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Africa must remove barriers to flight to secure post-pandemic boom, says IATA regional executive




CNN Business spoke with Kamil Al-Awadhi, IATA’s vice president for Africa and the Middle East, about the future of African aviation. The following interview has been edited for clarity and duration.

Kamil Al-Awadhi: Before entering Africa, in general, the aviation industry is worn out. It is not a failure of the aviation industry itself, but is more man-made by governments and authorities that were blocked for a year and a half after Covid-19. This has killed an industry that depends on a five- to ten-year plan.

It’s a global problem, with governments and borders closed every time there’s a new variant and no collaboration: if a country opens up, it doesn’t make sense because you need the reciprocal country to accept travel.

In Africa, this is even worse. There seems to be a complete disconnect between states in agreeing on how to do things, there is little government support for the aerospace industry and excessive PCR costs [Covid-19] the tests make the trips unbearable.

Have you seen an increase in air cargo demand?

Al-Adwahi: When you want commercials [stopped running during the pandemic] everyone tried to throw themselves into the load and there was a sudden increase in demand. Fortunately, the payload is probably the revenue stream that has kept aviation alive for a long time.

When governments needed to administer urgent vaccines or when hospitals ran out of essential medical supplies, they turned to the airlines for support for the cargo, and the airlines responded immediately and supported the governments. But when it came to getting help or financial help from governments, very few airlines got it.

The load has been very positive in Africa. He has supported the aeronautical industry and maintained jobs, whether at the airport, ground assistance agents, and so on.

An IATA member Ethiopian Airlines plane offers Covid-19 vaccines as part of the UN-led Covax initiative.

Pre-pandemic, Africa became one of the fastest growing aviation regions in the next 20 years, according to IATA. Do you think you can regain that position?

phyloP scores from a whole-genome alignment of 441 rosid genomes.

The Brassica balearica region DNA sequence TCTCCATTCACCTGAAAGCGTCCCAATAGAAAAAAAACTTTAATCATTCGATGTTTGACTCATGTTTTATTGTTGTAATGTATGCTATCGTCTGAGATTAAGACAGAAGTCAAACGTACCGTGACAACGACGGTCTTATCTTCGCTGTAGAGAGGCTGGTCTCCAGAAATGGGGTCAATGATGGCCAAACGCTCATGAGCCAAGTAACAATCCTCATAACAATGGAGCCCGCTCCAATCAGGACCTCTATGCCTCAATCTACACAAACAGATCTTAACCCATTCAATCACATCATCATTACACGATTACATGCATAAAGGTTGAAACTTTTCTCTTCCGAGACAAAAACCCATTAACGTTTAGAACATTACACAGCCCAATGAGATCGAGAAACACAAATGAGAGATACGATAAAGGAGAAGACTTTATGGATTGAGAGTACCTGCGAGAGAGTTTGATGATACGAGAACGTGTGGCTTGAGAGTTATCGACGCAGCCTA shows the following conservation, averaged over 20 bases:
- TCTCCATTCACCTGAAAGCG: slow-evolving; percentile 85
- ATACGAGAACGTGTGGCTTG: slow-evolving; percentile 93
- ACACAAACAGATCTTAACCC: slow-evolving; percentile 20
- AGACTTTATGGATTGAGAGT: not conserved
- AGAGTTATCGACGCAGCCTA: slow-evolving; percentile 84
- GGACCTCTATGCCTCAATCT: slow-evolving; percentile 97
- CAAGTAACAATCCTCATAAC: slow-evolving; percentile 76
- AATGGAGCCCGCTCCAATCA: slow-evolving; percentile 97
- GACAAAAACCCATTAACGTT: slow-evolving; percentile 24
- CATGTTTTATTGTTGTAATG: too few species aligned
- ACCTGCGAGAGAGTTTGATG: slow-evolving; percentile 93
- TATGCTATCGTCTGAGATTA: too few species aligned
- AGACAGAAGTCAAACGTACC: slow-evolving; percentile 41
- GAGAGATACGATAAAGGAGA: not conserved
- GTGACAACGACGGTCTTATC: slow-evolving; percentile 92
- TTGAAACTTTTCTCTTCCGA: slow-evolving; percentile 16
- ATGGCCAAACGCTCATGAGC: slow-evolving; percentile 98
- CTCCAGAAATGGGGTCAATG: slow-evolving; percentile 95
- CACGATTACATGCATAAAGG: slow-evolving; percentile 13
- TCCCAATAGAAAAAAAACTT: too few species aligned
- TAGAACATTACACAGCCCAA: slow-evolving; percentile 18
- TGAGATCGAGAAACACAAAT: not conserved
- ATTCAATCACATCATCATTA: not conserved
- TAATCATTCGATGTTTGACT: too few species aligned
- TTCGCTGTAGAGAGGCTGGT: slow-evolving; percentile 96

Al-Adwahi: It is about getting all the relevant stakeholders to sit at a table and understand the importance of alignment. Once you overcome this hurdle, I think you will see a boom that will make history in Africa.

The key to this is to have a “African single market for air transport”(SAATM). Instead of having each country working in separate silos, we will get all African countries to work under an umbrella, a set of rules, a market. Once you do that, the barriers fall.

If we look at the European internal market, aviation is recovering very well. If we look at the United States, pre-coverage numbers occur. China is the same. If we could turn Africa into a domestic market, we would have exactly the same condition. We recently presented the final document to SAATM, which contains guidelines on how it should work: 35 countries have already joined, which is very positive.

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How can we work again with the restrictions currently in place?

Al-Awadhi: The lack of scientific background in this decision-making process is causing chaos in aviation. Vaccines should not be the only prerequisite for travel. I think it’s essential to do PCR testing on the go, but PCR costs should be controlled. In some African countries it costs up to $ 500 per PCR test, so if a family of four wants to travel, it will cost $ 2,000 just to leave the country and probably the same to return.

The increase in procedures is slowing down airport traffic. At some airports that handled 100% of traffic in 2019, it would take 45 minutes from A to Z. It now takes three to four hours, with only 30% of traffic. We estimate that as traffic rises to 2019 levels, the passenger could experience a six-hour delay due to all the credentials they must carry. IATA has created a file digital travel pass to facilitate it.

I would love to see governments rethinking their position on support for the aviation industry, specifically the airlines that desperately need to support the country’s infrastructure, jobs and GDP.

Are you optimistic about the recovery of the African aviation industry?

Al-Awadhi: Overall, I am very optimistic. Governments are having more knowledge about the coronavirus and how to manage it, and now they feel economical. I think the last quarter of this year will experience a boom, as long as the “Echo variant” or the “Foxtrot variant” doesn’t show up and everyone panics.